November 4, 2022

Thirty-second Sunday in Ordinary Time / Msgr. Owen F. Campion

The Sunday Readings

Msgr. Owen CampionThis weekend, the Church presents as the first reading a section from the Second Book of Maccabees.

Maccabees, First or Second, rarely appears as a reading at Mass. These books date from a period only two centuries before Christ. They rose from a very dark period in the history of God’s people.

Alexander the Great had conquered most of the Middle East during the third century before Christ. After he died, his generals scrambled to succeed him. One of them, Ptolemy, became the pharaoh of Egypt, an ancestor of Cleopatra. Another of them, Seleucus, became king of Syria.

A successor of Seleucus, Antiochus IV, believed himself to be divine. He demanded that his subjects, including the Jews, worship him. Anyone who refused this demand paid dearly.

The two books of Maccabees lionized the pious Jewish martyrs who refused to forsake the one God of Israel.

This weekend’s reading describes quite vividly the penalty Antiochus IV reserved for those who denied that he was a god.

Heroism, therefore, is one lesson. Another is about the afterlife. The reading mentions the afterlife as a reward for holy living on Earth. The afterlife as a doctrine was not well refined in the more ancient Hebrew writings. The books of Maccabees expanded the notion.

St. Paul’s Second Epistle to the Thessalonians provides the second reading. This work, too, was written when times were very hard for true believers, but for Christians in this case. This passage is challenging but also encouraging. Regardless of whatever may lie ahead, Paul insists that disciples must hold firm to their bond with the Lord. Times may be bad, even terrifying, but they will pass. God and those devoted to him will be victorious.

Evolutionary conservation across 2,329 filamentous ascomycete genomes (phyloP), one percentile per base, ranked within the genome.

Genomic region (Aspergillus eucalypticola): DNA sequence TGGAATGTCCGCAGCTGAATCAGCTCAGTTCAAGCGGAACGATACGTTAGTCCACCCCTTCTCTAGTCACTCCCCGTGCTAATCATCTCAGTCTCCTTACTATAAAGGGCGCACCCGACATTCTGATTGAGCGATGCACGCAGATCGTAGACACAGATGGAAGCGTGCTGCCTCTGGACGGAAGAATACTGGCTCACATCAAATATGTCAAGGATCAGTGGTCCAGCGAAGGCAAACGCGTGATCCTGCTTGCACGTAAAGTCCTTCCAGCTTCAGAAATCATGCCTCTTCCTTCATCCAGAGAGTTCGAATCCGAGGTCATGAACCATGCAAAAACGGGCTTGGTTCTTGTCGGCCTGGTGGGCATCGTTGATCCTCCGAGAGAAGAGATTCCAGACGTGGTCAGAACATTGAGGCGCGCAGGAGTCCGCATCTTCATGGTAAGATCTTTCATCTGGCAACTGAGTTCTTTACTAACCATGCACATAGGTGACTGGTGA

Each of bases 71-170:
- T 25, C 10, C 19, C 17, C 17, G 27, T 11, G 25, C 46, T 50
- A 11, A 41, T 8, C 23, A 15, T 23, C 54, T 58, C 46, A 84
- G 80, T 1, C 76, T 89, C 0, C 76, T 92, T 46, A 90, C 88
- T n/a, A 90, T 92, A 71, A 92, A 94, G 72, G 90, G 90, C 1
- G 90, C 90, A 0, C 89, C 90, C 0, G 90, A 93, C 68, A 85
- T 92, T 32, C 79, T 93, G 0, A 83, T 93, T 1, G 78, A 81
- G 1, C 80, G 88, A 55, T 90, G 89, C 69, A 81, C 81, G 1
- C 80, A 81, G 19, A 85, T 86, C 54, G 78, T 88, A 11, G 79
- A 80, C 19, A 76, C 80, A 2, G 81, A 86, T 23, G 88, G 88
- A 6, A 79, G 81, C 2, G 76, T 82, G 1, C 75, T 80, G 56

St. Luke’s Gospel, the source of the last reading, continues the theme of the afterlife. Its message is clear. Those who are faithful to God in this life will live with him triumphantly and eternally in the next life.

This reading also says that the ways of God are beyond our experience and our understanding. We are humans, nothing less but nothing more. We are nothing less in that we can decide to live properly to receive as God’s gift eternal life itself. We are nothing more in that we need God.


War has tormented every generation of Americans since the Revolution. Americans died in the War of 1812, the Mexican-American War, the Civil War, the Spanish-American War, World Wars I and II, Korea, Vietnam, the Gulf War, Iraq, Afghanistan and various other military actions. While tensions often preceded the wars, often a sudden event ignited them. People’s lives forever changed.

Then came COVID. In early 2020, no one realized that human life would change because of it, but life changed.

St. Luke wrote for believers who knew that catastrophe and death might come to them because of the persecution then underway.

The Gospel consoled and inspired them. It told them, as it now tells us, that human sin—turning away from God— brings upon people enormous injury and ultimate destruction.

If we follow God, we find the better way to life, concord and wholesomeness. God’s law has proven its worth. No other human philosophy can make the same claim.

Finally, God’s eternal reward, awaiting the just, will never fade or go away. True believers move not to death, but they pass death as a milestone on their way to eternal life.

Life on Earth is uncertain. The wars show this. So have all the pandemics that have infected people. Sin inevitably weaves a deadly web. We know “not the day nor the hour.” In this “vale of tears,” Christians must endure terrible things. But if they cling to Christ, the future is glorious. †

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